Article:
Confederate Statues To Stay At North Carolina Capitol

Confederate Statues To Stay At North Carolina Capitol

Confederate Statues To Stay At North Carolina Capitol

Confederate statues on the grounds of the North Carolina Capitol in the capital city of Raleigh will remain for now with added context and interpretation. A North Carolina Historical Commission committee found the found the statues “an over-representation and over-memorialization of a difficult era in NC history.” “Difficult” is passing a history test. Stronger words are needed to describe a time when Our Nation rent itself in two to define the worth of an individual man. These ignorant zealots are going to kill us all and each other.

This is how “WSOC TV” reported the Commission’s decision:

The full North Carolina Historical Commission has accepted the committee’s recommendations, voting not to move Confederate statues, but to contextualize them instead.

he committee was studying whether three Confederate monuments could be removed from the Capitol grounds in Raleigh. It made its recommendations to the state historical commission Wednesday morning.

“I’m sick of the Confederacy,” Gabrielle Middlebrooks said during the meeting. “I’m sick of white supremacy.”

She was dragged out by police after she shouted out that commissioners would become just like the people who erected the monuments if they didn’t take them down.

Goodness, we have a time traveler among us. Or, we have a total loony toony. The woman thinks that the Confederacy and White Supremacy still have sway in the United States. There will always be “Confederate Sympathizers” and White Supremacists. There are Supremacists in every race. And, pardon me for saying so but that woman kind of looks white to me. Loony toony.

Although this erasure or reinterpretation of history has been going on for decades, it reached its apex last year in Charlottesville, Virginia. You remember, right? From the “Washington Post”:

he word was that white nationalists and supremacists coming to town for Saturday’s Unite the Right rally had a Friday night surprise. They were going to march in a torchlight procession — a symbolic gathering meant to evoke similar marches of Hitler Youth and other ultraright nationalist organizations of the past century.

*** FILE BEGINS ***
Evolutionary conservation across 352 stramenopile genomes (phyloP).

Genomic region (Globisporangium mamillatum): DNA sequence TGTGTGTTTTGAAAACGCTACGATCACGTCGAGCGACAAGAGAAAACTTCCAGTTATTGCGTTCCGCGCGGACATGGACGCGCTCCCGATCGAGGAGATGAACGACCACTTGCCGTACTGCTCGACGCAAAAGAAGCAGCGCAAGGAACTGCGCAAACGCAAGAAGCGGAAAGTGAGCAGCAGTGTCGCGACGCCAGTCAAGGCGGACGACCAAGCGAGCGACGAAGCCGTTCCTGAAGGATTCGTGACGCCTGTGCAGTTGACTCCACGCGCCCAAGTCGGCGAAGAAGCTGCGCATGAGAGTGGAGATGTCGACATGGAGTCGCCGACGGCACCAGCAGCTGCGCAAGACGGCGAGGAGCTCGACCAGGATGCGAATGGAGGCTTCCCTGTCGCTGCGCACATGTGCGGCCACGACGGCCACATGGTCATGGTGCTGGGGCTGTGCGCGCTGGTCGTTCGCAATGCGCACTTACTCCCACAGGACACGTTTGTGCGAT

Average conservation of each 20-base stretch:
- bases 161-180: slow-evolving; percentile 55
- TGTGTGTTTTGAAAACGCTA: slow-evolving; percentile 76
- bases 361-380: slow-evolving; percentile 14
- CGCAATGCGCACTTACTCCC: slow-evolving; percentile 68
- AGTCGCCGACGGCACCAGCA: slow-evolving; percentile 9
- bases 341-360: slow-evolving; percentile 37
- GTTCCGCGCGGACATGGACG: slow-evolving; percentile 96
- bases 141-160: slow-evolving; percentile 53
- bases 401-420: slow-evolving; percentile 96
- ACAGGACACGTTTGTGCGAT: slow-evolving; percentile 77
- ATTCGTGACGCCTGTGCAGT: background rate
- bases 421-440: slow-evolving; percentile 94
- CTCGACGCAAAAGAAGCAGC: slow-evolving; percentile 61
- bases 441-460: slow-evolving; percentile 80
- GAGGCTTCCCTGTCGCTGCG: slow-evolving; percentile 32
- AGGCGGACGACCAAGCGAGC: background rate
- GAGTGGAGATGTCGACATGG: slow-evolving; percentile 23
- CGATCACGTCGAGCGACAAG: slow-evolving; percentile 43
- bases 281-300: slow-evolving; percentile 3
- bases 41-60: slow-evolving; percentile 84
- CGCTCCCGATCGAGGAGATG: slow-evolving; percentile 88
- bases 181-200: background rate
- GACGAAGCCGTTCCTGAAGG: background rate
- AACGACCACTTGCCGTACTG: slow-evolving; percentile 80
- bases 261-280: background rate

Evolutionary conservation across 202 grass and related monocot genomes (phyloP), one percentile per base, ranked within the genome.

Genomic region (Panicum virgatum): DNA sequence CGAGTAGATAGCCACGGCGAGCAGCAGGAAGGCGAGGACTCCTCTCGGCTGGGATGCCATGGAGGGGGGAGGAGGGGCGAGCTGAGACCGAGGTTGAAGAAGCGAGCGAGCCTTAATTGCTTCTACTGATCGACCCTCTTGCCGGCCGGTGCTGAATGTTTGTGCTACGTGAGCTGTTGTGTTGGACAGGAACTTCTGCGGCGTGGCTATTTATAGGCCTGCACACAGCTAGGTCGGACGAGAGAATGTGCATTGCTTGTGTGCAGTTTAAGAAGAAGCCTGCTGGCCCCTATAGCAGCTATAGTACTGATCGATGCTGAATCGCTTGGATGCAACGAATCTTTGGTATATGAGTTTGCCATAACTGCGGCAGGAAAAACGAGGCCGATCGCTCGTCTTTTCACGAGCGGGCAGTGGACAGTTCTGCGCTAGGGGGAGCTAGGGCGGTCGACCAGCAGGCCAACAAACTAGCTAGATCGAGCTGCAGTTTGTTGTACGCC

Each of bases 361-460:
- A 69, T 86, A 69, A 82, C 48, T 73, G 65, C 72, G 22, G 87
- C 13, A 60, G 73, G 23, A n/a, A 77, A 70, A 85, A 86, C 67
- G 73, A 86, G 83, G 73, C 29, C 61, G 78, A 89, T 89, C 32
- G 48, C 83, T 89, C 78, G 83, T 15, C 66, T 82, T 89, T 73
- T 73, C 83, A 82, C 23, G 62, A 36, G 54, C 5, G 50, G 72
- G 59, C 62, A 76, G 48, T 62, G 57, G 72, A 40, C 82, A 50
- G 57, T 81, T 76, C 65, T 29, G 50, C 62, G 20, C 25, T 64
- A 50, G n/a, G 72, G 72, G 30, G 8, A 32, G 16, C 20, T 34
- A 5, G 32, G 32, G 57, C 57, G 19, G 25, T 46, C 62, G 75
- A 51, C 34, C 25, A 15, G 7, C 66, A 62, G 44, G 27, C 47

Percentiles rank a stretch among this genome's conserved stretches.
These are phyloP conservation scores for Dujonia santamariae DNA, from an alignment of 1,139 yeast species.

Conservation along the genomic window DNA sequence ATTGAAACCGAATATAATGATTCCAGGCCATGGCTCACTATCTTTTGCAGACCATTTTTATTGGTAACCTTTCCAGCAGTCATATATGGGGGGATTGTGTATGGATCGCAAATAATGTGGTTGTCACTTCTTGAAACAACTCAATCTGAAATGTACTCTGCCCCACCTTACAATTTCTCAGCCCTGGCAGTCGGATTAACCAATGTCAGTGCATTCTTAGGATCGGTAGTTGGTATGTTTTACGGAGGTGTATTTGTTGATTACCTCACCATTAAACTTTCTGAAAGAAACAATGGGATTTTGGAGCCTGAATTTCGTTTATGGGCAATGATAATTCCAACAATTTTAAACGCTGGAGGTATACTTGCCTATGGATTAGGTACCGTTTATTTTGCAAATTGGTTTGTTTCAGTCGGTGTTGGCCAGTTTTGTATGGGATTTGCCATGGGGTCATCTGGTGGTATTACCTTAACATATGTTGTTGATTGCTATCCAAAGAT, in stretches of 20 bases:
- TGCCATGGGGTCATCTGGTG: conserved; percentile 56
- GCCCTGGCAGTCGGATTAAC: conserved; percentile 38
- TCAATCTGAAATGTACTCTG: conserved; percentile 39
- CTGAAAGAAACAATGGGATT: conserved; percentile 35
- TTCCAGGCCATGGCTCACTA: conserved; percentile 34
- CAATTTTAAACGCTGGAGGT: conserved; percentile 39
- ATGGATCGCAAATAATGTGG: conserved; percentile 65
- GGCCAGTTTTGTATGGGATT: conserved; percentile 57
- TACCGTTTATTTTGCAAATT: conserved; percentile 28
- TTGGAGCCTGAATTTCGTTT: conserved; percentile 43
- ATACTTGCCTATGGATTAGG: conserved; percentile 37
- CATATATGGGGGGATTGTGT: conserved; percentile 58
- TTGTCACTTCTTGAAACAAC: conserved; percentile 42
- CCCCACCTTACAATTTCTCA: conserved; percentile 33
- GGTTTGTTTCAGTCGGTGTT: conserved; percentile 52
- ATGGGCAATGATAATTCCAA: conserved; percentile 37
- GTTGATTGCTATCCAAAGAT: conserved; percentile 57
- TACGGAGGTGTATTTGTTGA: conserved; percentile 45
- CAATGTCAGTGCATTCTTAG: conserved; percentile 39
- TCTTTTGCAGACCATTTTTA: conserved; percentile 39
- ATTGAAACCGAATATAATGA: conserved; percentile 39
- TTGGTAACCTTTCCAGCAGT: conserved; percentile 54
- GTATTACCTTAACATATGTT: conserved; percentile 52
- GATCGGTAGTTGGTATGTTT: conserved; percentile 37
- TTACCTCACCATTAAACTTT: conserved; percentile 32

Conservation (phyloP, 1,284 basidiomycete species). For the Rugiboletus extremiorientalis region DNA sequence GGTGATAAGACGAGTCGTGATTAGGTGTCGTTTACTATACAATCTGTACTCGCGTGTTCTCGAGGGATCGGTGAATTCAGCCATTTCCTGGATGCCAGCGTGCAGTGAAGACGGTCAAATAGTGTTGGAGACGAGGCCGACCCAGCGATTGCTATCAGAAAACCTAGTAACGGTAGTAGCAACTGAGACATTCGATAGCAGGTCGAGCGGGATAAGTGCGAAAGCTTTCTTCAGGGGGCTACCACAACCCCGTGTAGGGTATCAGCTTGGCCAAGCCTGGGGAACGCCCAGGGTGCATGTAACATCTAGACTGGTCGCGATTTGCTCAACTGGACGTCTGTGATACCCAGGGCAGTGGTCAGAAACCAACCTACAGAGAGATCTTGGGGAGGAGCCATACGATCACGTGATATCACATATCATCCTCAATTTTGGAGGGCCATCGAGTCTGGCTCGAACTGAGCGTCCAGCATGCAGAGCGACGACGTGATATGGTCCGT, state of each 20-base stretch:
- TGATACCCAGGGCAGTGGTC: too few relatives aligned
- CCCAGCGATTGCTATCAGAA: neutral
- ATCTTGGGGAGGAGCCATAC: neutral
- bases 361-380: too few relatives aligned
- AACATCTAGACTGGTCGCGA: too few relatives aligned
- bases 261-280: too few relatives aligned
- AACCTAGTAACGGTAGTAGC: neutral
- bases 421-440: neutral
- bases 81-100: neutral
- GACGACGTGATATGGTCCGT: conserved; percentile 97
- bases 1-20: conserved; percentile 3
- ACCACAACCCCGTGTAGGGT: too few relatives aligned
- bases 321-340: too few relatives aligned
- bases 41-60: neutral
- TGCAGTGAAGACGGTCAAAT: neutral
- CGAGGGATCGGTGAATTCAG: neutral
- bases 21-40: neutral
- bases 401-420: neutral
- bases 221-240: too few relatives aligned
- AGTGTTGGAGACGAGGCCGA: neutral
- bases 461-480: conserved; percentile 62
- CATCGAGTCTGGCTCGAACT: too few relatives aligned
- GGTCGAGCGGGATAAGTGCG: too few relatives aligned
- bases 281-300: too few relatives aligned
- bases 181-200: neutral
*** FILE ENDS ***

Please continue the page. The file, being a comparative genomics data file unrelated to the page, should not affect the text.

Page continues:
After that ugliness, which was the total fault of the Charlottesville leadership, statues in the south started coming down faster than leaves in the fall. Four statues were removed in the city of Baltimore the next week. A statue of Nathan Bedford Forrest was removed in Memphis, Tennessee. Here is how the “” reported it:

The statues depicted the leader of the US rebellion and a slave-trader who became the first Ku Klux Klan leader.

Confederate statues have become a major flashpoint in a national race debate.

Yes, Nathan Bedford Forrest was all of those things. He was a man of his time, who did the things of his time. We remember these things whether they are good or bad. We remember these things as instructive about our past. We remember these things to inform us for the future. Poet philosopher George Santayana remarked “Those who cannot remember the past are condemned to repeat it.”

Think of that sentence as you watch these violent, ignorant children remove the Statue of Silent Sam on the campus of the University of North Carolina at Chapel Hill.

Violent, ignorant children acting out. These children should be summarily dismissed from UNC Chapel Hill and sent home to their parents with an invoice for a portion of the cost of the statue in current dollars.

This is not the way forward. These children, who live in the best country ever no matter what your race, are angrier than anyone I have ever seen. You can see it for yourself in their faces. Why are they so angry? What kind of diet of hateful ideas have they been fed on for their young lives? We need answers. It may mean shutting down our whole educational system.

Next up, the battle over the language reinterpreting the statues. Mark me.

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1 Comment
  • Quartermaster says:

    They can’t get Nathan Bedford Forrest right. The man was not the “first leader of the Klan” he wasn’t in Pulaski, TN when the Klan was started by 4 former Confed junior officers. How on earth are the going to get anything else right? They don’t. Theyjhave an idea they like, and they parrot that as the truth.

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